Main Currents of the Literature of the Nineteenth Century

by George Brandes

George Brandes was born in Copenhagen on February 4, 1842, and was educated at the University of Copenhagen. The appearance of his "Æsthetic Studies" in 1868 established his reputation among men of letters of all lands. His criticism received a philosophic bent from his study of John Stuart Mill, Comte, and Renan. Complaint is often made of the bias exhibited by Brandes in his works, which is somewhat of a blemish on the breadth of his judgment. This bias finds its chief expression in his anti-clericalism. His publications number thirty-three volumes, and include works on history, literature, and criticism. He has written studies of Shakespeare, of Lord Beaconsfield, of Ibsen, and of Ferdinand Lassalle. His greatest work is the "Main Currents of the Literature of the Nineteenth Century." The field covered is so vast that any attempted synopsis of the volume is impossible here, so in this place we merely indicate the scope of Brandes's monumental work, and state his general conclusions.

The Man and the Book

This remarkable essay in literary criticism is limited to the first half of the nineteenth century; it concludes with the historical turning-point of 1848. Within this period the author discovers, first, a reaction against the literature of the eighteenth century; and then, the vanquishment of that reaction. Or, in other words, there is first a fading away and disappearance of the ideas and feelings of the preceding century, and then a return of the ideas of progress in new and higher waves.

"Literary history is, in its profoundest significance, psychology, the study, the history of the soul"; and literary criticism is, with our author, nothing less than the interior history of peoples. Whether we happen to agree or to disagree with his personal sympathies, which lie altogether with liberalism and whether his interpretation of these complex movements be accepted or rejected by future criticism, it is at least unquestionable that his estimate of his science is the right one, and that his method is the right one, and that no one stands beside Brandes as an exponent.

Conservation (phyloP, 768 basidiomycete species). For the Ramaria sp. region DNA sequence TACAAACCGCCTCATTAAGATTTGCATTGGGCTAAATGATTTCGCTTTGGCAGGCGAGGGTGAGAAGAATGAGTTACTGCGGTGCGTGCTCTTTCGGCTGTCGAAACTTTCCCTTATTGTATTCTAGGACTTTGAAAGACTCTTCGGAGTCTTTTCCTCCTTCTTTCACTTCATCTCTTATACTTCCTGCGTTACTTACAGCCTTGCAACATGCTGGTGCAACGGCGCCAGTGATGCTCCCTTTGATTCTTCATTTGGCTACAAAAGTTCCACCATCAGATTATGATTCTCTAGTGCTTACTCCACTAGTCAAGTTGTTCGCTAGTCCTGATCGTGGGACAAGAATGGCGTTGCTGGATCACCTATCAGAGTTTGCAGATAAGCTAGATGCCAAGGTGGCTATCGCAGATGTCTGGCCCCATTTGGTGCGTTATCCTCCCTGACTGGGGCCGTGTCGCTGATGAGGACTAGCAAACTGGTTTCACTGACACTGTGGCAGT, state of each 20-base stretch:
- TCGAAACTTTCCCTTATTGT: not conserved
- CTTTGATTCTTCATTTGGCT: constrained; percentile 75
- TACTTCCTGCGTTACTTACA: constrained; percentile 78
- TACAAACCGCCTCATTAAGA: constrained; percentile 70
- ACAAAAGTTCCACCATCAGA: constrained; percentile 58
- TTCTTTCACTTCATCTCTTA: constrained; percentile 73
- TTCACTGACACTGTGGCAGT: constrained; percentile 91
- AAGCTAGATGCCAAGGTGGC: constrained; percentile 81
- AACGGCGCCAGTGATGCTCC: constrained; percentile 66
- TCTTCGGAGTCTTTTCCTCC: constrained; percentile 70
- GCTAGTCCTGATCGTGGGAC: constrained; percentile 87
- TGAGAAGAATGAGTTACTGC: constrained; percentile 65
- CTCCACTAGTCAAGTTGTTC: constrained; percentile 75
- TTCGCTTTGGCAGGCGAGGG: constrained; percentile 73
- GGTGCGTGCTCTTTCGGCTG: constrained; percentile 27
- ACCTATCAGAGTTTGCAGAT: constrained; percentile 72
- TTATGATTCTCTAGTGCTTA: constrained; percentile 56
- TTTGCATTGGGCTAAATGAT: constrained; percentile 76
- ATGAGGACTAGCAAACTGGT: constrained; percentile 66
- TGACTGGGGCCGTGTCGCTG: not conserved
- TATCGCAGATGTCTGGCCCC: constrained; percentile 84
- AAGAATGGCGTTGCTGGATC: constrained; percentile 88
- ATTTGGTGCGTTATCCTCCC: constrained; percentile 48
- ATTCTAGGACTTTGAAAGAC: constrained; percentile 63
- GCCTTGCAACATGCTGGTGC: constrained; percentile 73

The historical movement of the years 1800 to 1848 is here likened to a drama, of which six different literary groups represent the six acts. The first three acts incorporate the reaction against progress and liberty. They are, first, the French Emigrant Literature, inspired by Rousseau; secondly, the semi-Catholic Romantic school of Germany, wherein the reaction has separated itself more thoroughly from the contemporary struggle for liberty, and has gained considerably in depth and vigour; and, thirdly, the militant and triumphant reaction as shown in Joseph de Maistre, Lamennais, Lamartine and Victor Hugo, standing out for pope and monarch. The drama of reaction has here come to its climax; and the last three acts are to witness its fall, and the revival, in its place, of the ideas of liberty and of progress.